• Germany's Tony Martin started the day in green, but was hoping to finish it in yellow (Getty Images) (AFP)Source: AFP
“Maybe Scotland Yard can answer that question,” offered Etixx-QuickStep sports director Brian Holm when asked to explain the tactics of his men that doubly faltered at the Tour de France on Sunday.
Sophie Smith

6 Jul 2015 - 7:44 AM  UPDATED 6 Jul 2015 - 7:51 AM

Mark Cavendish was in a position to claim the Stage 2 and his team-mate Tony Martin the maillot jaune but were both defeated within the last kilometre of the 166km stage that Lotto Soudal's Andre Greipel won.

Etixx-QuickStep had six riders, including Australian leadout specialist Mark Renshaw, in the reduced group of 26 that animated the business end of the race, which saw Chris Froome (Sky) and Alberto Contador (Tinkoff-Saxo) gain more than one minute on title rivals Vincenzo Nibali (Astana) and Nairo Quintana (Movistar).

Greipel and Cancellara take the spoils on wild Tour stage
The second stage of the Tour de France exceeded expectations to produce damaging losses for two favourites and a new rider in yellow.

Holm compared the end scenario to February’s Het Nieuwsblad semi-classic in which Ian Stannard (Sky) prevailed over a trio of Etixx-QuickStep riders.

“We did it at Nieuwsblad and we did it again today,” he said.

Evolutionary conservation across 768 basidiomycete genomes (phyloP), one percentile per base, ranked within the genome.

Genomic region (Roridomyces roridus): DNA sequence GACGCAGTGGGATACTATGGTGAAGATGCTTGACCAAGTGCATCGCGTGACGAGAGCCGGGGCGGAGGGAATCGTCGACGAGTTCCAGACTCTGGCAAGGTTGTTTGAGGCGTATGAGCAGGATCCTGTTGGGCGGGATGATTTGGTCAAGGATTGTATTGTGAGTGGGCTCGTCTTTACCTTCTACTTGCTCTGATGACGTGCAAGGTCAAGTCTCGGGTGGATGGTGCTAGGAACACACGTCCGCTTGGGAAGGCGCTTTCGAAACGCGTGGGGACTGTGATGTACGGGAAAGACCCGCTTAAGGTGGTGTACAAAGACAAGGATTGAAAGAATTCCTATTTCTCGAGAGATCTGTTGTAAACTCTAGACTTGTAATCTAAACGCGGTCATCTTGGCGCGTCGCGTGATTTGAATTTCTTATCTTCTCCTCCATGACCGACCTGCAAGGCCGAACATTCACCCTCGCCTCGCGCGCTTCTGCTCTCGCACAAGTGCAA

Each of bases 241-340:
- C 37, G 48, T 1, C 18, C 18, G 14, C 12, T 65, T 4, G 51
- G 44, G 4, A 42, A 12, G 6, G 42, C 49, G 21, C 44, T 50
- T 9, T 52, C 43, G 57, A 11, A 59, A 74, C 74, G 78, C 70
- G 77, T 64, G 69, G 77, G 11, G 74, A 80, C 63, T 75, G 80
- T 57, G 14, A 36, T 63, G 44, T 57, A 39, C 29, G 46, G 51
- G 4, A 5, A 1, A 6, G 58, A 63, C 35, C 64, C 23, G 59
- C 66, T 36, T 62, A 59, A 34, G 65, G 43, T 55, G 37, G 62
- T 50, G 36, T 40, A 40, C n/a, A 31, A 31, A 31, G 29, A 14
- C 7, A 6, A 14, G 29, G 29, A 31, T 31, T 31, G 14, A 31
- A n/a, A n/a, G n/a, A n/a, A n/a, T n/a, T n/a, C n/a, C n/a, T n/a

Cavendish launched his sprint not long after Lotto Soudal leadout man Marcel Sieberg began to accelerate within the last kilometre. Cavendish was first to hit the front but could not sustain what was a long sprint, fading to fourth as Greipel, Peter Sagan (Tinkoff-Saxo) and Fabian Cancellara (Trek) came around him.

Pundits past the finish line speculated as to why the 25-time stage winner went so long with suggestions ranging from a loss of confidence to team-mates being overly confident in the finale.

Martin and Cancellara battled in the reduced group for the virtual yellow jersey with the latter prevailing after Martin, who had a one second buffer over the Swiss star at the beginning of the day, placed ninth in the stage.

“Everybody did fantastic up until the last 300m and then there was a meltdown,” Holm said past the finish line, before speaking to his riders.

“We told Tony 10 times stay with Cancellara and don’t ride.”

A sandblasted Renshaw arrived in Zelande, Netherlands, having competed under every weather condition during the race that bridged over the North Sea and saw the peloton splinter in crosswinds prior to a fairly straightforward finish.

“The stage was difficult because of positioning and the weather but I’m sure if we look at the numbers it’s not a hard stage, it’s about positioning,” he said. “That’s what we do best as a team. We’ll have to accept this defeat and move on.

“I started the leadout maybe a little bit early,” he added. “It was a slow finish, not on high speed, so maybe [Cavendish] had to go a little bit early, especially with Greipel and Sagan on the wheel like that. At 500m I was already starting to plateau out so that made it quite difficult.”

Greipel had more than one cause to celebrate after winning the seventh Tour stage of his career, which saw him move to first in the points classification.

“It’s the first time in my life I’m wearing the green jersey at the Tour de France and I will enjoy it,” Greipel said.


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